In this week’s Features Ed blog, I thought I’d write a bit about actually writing blogs.
When I started this job over a decade ago, I didn’t even know what the word meant! You might think as writers and editors, it comes naturally to extend that skill to the internet. But, oddly, I haven’t found it so simple.
I’m used to doing my job, not to writing about it, and sometimes I’m sat there staring at a blank web page wondering where to start! Which is probably something our many fab Fiction writers can occasionally identify with.
I’ve done a couple more blogs than usual this week, as I’m off next week to see my parents, so the mechanics of it are feeling a bit more familiar.
One thing that’s really interesting is the package that we use to create content for the internet – WordPress. It’s very common amongst web people. And it’s also very judgemental!
It gives you a score for the “readability” of the blog, as well as an “SEO” score – Search Engine Optimisation.
For either score, you can get a red frowning face (poor), an orange “meh” kind of face (OK) or a green smiley face (Good). Obviously, first and foremost comes producing quality content for you, our readers. But we do pay special attention to these ratings as they make it easier for people to find and read our blogs online. So they’re important – but making those faces turn happy takes a bit of craft, and one all of us have had to learn.
This is sort of self-explanatory, but also a bit unusual. It’s obviously based on research about the kind of thing people prefer to read on the internet. So it reprimands you for overlong sentences, and stresses the need for subheadings to break up large bodies of text.
I’m particularly bad at this. Apparently, I write very long sentences – and fans of Willie Shand might notice that he does, too. And there’s nothing inherently wrong with this. WordPress is just being honest with us about how people read on the internet. If you want a long, denser read, you’ll pick up a copy of the mag and get stuck into a story, or read a book. The internet is for quick reading.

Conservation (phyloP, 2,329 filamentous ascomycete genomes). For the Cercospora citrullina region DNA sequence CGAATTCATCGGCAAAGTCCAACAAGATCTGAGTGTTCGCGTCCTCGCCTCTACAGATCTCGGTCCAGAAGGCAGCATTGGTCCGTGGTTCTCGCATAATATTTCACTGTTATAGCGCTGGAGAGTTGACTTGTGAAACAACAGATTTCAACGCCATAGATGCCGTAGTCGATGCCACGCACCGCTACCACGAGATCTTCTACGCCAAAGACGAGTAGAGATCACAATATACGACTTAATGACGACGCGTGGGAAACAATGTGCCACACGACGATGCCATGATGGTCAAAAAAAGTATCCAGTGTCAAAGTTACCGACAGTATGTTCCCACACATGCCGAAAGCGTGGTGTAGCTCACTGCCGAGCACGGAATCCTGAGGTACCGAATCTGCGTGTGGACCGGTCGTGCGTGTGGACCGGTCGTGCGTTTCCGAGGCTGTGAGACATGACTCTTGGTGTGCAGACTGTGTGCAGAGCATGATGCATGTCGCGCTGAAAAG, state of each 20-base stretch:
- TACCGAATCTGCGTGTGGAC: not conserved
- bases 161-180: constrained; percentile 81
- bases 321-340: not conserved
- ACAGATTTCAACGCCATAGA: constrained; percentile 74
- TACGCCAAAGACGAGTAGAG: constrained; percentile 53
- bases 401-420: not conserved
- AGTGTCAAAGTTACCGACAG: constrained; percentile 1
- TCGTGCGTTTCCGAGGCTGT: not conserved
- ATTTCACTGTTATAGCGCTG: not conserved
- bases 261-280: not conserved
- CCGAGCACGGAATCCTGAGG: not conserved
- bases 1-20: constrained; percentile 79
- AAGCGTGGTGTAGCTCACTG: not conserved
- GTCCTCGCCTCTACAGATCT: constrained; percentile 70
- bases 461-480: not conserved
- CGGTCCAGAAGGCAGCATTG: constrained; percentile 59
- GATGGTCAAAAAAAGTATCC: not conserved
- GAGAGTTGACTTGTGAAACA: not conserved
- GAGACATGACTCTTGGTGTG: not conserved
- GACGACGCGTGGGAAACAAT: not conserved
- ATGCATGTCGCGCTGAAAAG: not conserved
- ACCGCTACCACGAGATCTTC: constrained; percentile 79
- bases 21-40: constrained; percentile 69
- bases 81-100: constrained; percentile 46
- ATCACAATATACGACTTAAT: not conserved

It’s also not keen on the passive voice, where you describe something in terms of it happening to someone, rather that from the POV of the person doing it. “I was hugged by mum” is bad, “Mum hugged me” is good. So it says. Fewer words, clearer message. Does that also apply to writing? I wonder…
The second score tells us how easy it is to find our stuff if you’re searching for it – or similar content – using a search engine. This is the harder of the two to please!
As I’m writing this right now, my readability is green and happy with me. My SEO, on the other hand, is not. Mainly, because it’s the last thing we do before completing a blog, but if often takes the most fine-tuning.
You need an identifiable key phrase – in this case, I’ve opted for “features ed blog”. Then it asks you to repeat that in a few places to reinforce your message. See, I’ve just sneakily managed it then!
We also write the little summary blog description that comes up in a search engine underneath the link – the Meta Description. And we write that little line that appears on the website to describe it. That’s something different, too.
So the program guides our writing to some extent. Which sometimes I find a bit unnerving – the machines are taking over! And sometimes it’s a bit idiosyncratic. Earlier this week I got told off for both repeating my key phrase “behind the scenes” (from this blog about my weekly work) too little, and for it being repeated too much – both in the same blog – as we also had a “behind the scenes” series from the Fiction Team!
I guess it’s not entirely dissimilar to the relationship a published author has with their editor. It’s a back and forth about style, tone and structure. And not always a harmonious one!
However, it never interferes with content choice – that would just be frightening. It just optimises and streamlines what we do chose to chat about.
Sometimes its advice has to be taken with a pinch of salt, but has it taught me something about my own writing? Yes. I’d say so. Long sentences can be a chore to read, and the passive voice is often a long and awkward of saying something. I definitely apply some of that critical thinking to any features I write these days.
And I’d say it’s important never to be afraid of learning something new about your writing – even if the advice comes from a computer!